Indian Americans now constitute the nation's second largest foreign-born population group in the United States (U.S.). Concerning Indian American youth, there is a paucity of information about their experiences in the U.S., particularly with respect to cultural stress and model minority stress, and whether these stressors have an impact on their mental health. This article describes the dual experiences of Indian American youth in the Indian and American cultures and discusses two theoretical frameworks (cultural stress and model minority stress) that illuminate dynamics influencing the lives of these youth. We illustrate three core pathways (independent, synergistic and indirect) by which cultural stress and model minority stress can influence the mental health of Indian American youth. Social workers and other behavioral health providers can assist Indian American youth by examining their own biases related to the model minority stereotype, helping school personnel assess the impact of this stereotype, and remembering that Indian American youth are not a monolith. Researchers need to disaggregate data on Asian Americans to gather accurate statistics on the Indian American population and refine model-minority-stereotype assessment instruments.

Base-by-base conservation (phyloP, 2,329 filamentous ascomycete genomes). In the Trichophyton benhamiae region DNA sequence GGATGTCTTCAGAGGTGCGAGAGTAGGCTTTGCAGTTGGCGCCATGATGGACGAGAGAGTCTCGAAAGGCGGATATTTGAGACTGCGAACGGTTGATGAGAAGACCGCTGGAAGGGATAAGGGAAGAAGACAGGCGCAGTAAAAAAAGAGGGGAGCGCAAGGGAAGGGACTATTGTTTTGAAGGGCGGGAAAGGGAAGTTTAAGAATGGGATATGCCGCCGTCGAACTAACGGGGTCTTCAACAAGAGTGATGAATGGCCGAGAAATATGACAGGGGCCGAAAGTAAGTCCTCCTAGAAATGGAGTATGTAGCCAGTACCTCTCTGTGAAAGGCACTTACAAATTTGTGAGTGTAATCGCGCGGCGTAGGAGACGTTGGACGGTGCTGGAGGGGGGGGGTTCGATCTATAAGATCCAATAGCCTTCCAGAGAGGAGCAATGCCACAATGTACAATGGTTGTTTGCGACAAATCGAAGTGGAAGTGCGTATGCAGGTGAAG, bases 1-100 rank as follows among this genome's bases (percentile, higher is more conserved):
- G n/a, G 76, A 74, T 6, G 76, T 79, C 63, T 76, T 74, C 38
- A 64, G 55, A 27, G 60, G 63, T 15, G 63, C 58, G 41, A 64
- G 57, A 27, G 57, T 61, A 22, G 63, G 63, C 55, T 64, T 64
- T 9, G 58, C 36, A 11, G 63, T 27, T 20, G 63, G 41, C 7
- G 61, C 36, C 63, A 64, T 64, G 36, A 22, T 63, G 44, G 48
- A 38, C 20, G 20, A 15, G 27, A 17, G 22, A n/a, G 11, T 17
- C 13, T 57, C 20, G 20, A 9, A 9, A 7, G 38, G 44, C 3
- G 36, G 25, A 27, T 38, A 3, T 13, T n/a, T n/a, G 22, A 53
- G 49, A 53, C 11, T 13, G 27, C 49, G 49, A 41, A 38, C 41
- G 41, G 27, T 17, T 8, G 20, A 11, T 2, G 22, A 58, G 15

|Journal||Child and Adolescent Social Work Journal|
|Publication status||Accepted/In press - 2022|
Bibliographical noteFunding Information:
Research reported in this publication was supported by the National Institute on Alcohol Abuse and Alcoholism (NIAAA) of the National Institutes of Health (NIH) under Award Number K01AA026645. The content is solely the responsibility of the authors and does not necessarily represent the official views of NIAAA or NIH.
© 2022, The Author(s), under exclusive licence to Springer Science+Business Media, LLC, part of Springer Nature.
All Science Journal Classification (ASJC) codes
- Social Sciences (miscellaneous)
- Social Sciences(all)